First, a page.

Centre for Policy Studies Ketih Joseph Memorial Lecture features in an article by Anthony Hilton in the Evening Standard. He highlights on the pivotal points made by Roger Bootle, Captial Economics, on savings and investment in austerity.
"The suggestion by the Chancellor of the Exchequer that he was considering launching a government bond with the life of 100 years to lock in current interest rates brought to mind a comment made by City economist Roger Bootle last week when he was delivering the Keith Joseph Memorial Lecture at the Centre for Policy Studies.
“I often ask myself,” he said, “what the great Victorian entrepreneurs would have done if they had been confronted by interest rates and bond yields as low as we have today. I think the answer is that they would have rebuilt the world.”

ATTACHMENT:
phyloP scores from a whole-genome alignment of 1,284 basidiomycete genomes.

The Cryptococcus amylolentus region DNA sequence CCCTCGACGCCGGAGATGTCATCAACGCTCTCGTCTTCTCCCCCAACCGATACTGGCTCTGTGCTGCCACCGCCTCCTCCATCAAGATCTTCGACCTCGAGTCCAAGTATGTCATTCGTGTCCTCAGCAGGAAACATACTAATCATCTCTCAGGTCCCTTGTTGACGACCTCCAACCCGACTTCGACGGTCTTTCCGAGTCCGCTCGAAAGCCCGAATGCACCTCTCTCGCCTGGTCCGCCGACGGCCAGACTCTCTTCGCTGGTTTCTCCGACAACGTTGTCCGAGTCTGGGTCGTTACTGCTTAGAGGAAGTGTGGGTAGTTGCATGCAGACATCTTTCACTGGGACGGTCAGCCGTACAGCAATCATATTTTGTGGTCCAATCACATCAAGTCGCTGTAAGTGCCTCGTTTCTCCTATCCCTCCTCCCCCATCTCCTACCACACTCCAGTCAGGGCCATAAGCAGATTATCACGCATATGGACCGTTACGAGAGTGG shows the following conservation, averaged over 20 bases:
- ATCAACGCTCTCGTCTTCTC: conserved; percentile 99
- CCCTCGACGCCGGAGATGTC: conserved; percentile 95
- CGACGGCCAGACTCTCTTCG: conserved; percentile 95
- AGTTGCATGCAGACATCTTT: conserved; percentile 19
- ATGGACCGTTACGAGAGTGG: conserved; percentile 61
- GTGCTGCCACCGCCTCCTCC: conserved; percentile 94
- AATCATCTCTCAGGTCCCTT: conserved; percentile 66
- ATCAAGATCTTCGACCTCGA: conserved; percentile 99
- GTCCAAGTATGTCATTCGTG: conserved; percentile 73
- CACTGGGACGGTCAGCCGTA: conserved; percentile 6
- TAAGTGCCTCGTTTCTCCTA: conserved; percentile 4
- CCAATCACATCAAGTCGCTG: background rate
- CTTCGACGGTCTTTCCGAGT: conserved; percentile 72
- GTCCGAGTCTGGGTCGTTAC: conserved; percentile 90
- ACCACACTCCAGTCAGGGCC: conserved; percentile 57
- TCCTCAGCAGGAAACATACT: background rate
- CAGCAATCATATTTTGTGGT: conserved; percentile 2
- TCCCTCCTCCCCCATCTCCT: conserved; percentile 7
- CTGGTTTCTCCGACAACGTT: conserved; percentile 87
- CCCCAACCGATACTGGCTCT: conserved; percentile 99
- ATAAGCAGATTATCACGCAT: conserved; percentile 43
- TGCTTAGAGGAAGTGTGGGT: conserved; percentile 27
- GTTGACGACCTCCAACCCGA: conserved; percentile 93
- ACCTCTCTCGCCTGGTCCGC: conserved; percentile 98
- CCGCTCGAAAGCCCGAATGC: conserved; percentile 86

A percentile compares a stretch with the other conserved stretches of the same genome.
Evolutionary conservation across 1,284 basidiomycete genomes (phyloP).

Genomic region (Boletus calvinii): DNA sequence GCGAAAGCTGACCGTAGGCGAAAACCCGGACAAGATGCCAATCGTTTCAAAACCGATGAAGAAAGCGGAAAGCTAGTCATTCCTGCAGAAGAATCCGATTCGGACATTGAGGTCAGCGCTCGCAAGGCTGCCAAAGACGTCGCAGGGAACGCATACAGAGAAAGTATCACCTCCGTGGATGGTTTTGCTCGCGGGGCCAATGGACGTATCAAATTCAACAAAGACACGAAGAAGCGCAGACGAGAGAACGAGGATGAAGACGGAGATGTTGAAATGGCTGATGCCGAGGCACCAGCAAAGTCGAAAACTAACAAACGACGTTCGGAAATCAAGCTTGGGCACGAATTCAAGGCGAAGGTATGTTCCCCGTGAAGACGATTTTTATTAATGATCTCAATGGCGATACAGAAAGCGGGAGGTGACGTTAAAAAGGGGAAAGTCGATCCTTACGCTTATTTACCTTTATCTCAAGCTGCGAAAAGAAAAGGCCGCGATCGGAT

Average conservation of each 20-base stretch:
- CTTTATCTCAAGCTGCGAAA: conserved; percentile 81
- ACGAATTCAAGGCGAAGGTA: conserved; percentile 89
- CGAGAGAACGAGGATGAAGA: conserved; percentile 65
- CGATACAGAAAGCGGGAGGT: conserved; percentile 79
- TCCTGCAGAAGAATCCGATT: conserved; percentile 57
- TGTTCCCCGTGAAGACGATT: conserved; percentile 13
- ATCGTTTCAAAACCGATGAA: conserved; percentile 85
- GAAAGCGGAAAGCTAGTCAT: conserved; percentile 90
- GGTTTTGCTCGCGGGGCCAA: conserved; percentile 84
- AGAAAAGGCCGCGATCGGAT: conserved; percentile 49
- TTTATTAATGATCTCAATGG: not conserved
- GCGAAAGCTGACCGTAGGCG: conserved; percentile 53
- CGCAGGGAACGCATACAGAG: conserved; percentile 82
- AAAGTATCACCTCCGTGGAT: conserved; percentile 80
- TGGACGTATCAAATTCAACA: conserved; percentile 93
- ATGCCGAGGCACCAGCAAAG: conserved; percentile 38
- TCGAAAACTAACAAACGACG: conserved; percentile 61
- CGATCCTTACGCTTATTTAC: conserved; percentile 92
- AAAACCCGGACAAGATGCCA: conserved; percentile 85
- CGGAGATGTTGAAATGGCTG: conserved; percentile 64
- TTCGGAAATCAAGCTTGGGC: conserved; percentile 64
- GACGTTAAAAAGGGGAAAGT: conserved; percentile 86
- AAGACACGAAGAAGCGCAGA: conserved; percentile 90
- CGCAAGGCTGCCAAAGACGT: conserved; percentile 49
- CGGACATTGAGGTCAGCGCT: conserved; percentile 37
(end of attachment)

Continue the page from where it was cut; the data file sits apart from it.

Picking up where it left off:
The fact that companies would rather sit on their cash than spend it on improving their business poses a profound threat to the economy in the longer term. And yet, as Bootle points out, the investing institutions who are the shareholders in most of these companies allow them to get away with it.
...We have the most sophisticated financial system on Earth but still haven’t worked out how to inundate a Birmingham metal-basher with cash so that he can buy a new bit of kit, and we can all — employee and investors alike — make a bit more money.
As Bootle says: “Something has gone wrong with the intermediation between the ultimate savers and how their money is deployed for real investment.”
Click here to read the full article
The CPS Keith Jospeh Memorial Lecture 2012 by Roger Bootle is availble to download from our website.